However, before this Court can exercise jurisdiction over SPLC, it must find that doing so would not offend "traditional notions of fair play and substantial justice" as required by the constitution's guarantee of due process. Int'l Shoe Co. v. Washington, 326 U.S. 310, 316 (1945). "There are no 'mechanical tests' or 'talismanic formulas' used by courts to determine whether the assertion of personal jurisdiction is appropriate in a particular case." Armenian Genocide Museum & Mem'l, Inc. v. Cafesjian Family Found., Inc., 607 F. Supp. 2d 185, 189 (D.D.C. 2009) (quoting Shoppers Food Warehouse v. Moreno, 746 A.2d 320, 329 (D.C. 2000)). In weighing defendants' various contacts, the Court must consider whether "the defendant's conduct and connection with the forum state are such that he should reasonably anticipate being haled into court there." World-Wide Volkswagen Corp. v. Woodson, 444 U.S. 286, 297 (1980).
The Supreme Court has held that a defendant's "regular circulation of magazines in the forum State is sufficient to support an assertion of jurisdiction in a libel action based on the contents of the magazine." Keeton v. Hustler Magazine, Inc., 465 U.S. 770, 773-74 (1984). The Supreme Court has also held that a court may exercise personal jurisdiction over an out-of-state defendant who knowingly causes injury in the forum through intentional tortious conduct. See Calder v. Jones, 465 U.S. 783, 789-91 (1984) (holding that a California court could exercise jurisdiction over the nonresident author and editor of a defamatory article whose alleged wrongdoing was "intentionally directed at a California resident"). Here, the evidence shows that in 2009, SPLC distributed over a thousand copies of the Intelligence Report to D.C. residents, and SPLC's alleged defamation was directed at Lewy, a D.C. resident. Based on these facts and SPLC's numerous other contacts with the District, SPLC could reasonably anticipate being subject to jurisdiction in a District of Columbia court. Therefore, the exercise of jurisdiction over SPLC comports with the constitutional requirements of due process.
Because jurisdiction is proper under the constitution and D.C.'s long-arm statute, the Court shall deny Defendants' motion to dismiss with respect to SPLC.
B. Holthouse's Contacts with the District of Columbia
Although the Court has concluded that it has personal jurisdiction over SPLC, the Court must determine separately whether Defendant Holthouse has engaged in a "persistent course of conduct" in the District. "[A]s a general rule, courts cannot exert jursidiction over individual corporate officers or employees 'just because the court has jurisdiction over the corporation.'" Kopff v. Battaglia, 425 F. Supp. 2d 76, 84 (D.D.C. 2006) (quoting Flocco v. State Farm Mut. Auto. Ins. Co., 752 A.2d 147, 162 (D.C. 2000). Moreover, the D.C. Circuit has recognized that the jurisdictional contacts for the author of a defamatory article must go beyond the alleged defamatory conduct. See McFarlane, 74 F.3d at 1300 ("[W]riting an article for a publication that is circulated throughout the nation, including the District, hardly constitutes doing or soliciting business, or engaging in a persistent course of conduct, within the District.")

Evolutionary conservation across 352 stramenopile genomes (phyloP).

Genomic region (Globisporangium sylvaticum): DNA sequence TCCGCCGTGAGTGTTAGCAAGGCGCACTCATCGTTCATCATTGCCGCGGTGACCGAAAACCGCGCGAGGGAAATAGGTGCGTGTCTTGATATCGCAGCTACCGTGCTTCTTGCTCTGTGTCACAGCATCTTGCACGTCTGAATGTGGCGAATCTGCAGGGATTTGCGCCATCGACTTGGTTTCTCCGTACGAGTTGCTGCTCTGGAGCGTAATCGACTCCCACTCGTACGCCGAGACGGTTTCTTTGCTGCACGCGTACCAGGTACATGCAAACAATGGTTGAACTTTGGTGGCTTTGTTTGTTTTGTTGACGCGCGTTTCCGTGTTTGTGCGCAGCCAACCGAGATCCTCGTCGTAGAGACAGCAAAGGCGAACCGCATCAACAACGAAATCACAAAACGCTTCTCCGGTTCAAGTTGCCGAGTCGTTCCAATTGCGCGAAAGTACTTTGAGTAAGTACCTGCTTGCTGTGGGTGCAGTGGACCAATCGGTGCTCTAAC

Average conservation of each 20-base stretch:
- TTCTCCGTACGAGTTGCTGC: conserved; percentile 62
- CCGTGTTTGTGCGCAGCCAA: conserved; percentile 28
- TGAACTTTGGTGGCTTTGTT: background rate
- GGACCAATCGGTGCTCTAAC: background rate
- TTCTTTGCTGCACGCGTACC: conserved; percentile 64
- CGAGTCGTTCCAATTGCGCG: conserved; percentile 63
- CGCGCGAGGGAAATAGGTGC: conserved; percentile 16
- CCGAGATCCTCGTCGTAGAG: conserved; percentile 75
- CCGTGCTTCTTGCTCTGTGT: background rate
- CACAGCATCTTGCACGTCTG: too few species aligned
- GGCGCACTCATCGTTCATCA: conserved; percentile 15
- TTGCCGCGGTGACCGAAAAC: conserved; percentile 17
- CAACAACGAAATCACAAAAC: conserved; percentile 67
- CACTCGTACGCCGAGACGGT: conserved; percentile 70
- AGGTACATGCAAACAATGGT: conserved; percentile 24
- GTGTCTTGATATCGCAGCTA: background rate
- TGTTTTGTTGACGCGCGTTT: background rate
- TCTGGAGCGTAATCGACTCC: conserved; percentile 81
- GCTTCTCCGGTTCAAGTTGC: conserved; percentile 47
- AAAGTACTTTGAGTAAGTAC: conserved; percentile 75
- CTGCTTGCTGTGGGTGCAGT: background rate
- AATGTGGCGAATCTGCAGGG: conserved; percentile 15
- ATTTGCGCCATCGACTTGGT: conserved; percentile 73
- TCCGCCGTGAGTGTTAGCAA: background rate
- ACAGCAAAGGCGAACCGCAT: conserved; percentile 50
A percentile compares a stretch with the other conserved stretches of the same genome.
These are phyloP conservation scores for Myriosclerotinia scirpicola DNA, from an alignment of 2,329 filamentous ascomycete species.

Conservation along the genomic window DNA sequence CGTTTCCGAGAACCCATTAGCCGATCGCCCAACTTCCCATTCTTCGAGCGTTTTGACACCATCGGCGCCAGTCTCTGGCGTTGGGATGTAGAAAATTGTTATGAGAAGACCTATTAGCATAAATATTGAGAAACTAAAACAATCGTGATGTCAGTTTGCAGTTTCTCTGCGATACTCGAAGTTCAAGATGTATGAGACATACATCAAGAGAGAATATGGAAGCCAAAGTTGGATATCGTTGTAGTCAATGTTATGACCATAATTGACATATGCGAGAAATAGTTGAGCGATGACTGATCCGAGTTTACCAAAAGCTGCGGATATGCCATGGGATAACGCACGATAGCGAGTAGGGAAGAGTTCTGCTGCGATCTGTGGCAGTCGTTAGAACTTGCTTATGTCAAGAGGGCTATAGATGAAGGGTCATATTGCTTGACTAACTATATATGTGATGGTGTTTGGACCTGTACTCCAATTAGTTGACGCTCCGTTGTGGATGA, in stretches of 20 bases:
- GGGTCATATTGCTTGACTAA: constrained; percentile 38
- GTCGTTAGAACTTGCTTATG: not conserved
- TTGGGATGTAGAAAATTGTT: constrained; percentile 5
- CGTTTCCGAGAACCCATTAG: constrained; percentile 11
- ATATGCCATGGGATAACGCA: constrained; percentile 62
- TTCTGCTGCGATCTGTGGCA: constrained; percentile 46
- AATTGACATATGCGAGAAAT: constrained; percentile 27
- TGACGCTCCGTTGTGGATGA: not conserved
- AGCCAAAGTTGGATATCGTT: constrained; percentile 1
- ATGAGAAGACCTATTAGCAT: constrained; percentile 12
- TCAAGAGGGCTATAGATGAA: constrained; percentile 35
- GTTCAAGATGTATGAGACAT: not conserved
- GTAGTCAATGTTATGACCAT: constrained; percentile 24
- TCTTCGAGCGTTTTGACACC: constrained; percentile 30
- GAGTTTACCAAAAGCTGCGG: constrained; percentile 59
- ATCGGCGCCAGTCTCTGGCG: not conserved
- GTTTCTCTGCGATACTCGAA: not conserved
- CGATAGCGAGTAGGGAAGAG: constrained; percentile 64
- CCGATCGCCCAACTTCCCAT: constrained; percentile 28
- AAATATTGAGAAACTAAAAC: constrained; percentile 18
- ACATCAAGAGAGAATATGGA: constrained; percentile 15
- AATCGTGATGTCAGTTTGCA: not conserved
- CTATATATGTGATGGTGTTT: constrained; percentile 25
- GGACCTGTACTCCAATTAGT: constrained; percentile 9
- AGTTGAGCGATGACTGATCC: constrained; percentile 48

Here, Lewy has provided evidence demonstrating that Holthouse has the following connections to the District of Columbia: (1) during the course of researching "State of Denial," he made a telephone call to an individual in the District; (2) he has occasionally written articles for national publications that are distributed in the District; (3) and he traveled to the District four times between 2000 and 2008. As explained above, the telephone call (which was unreturned prior to the publication of "State of Denial") does not count in the jurisdictional analysis because it is not considered activity within the District. The handful of articles that Lewy has written that were distributed in the District do not amount to a "persistent" course of conduct. See McFarlane, 74 F.3d at 1301. Similarly, Holthouse's travel to the District is too infrequent to provide a basis for jurisdiction.
Lewy concedes that "Defendant Holthouse's jurisdictional contacts with the District of Columbia under subsection (a)(4) are substantially less than SPLC's" and argues that "considerations of judicial efficiency militate in favor of litigating Plaintiff's entire defamation case in the District of Columbia." Pl.'s Reply at 17. However, the Court cannot exercise jurisdiction over a defendant based on considerations of judicial efficiency. The Court finds that Defendant Holthouse has not engaged in a "persistent course of conduct" in the District of Columbia and therefore jurisdiction is not proper under D.C. Code § 13-423(a)(4). Accordingly, the Court shall grant Defendants' motion to dismiss with respect to Defendant Holthouse.
For the foregoing reasons, the Court shall GRANT-IN-PART Defendants'  Motion to Dismiss with respect to Defendant Holthouse and DENY-IN-PART with respect to Defendant SPLC. An appropriate Order accompanies this Memorandum Opinion.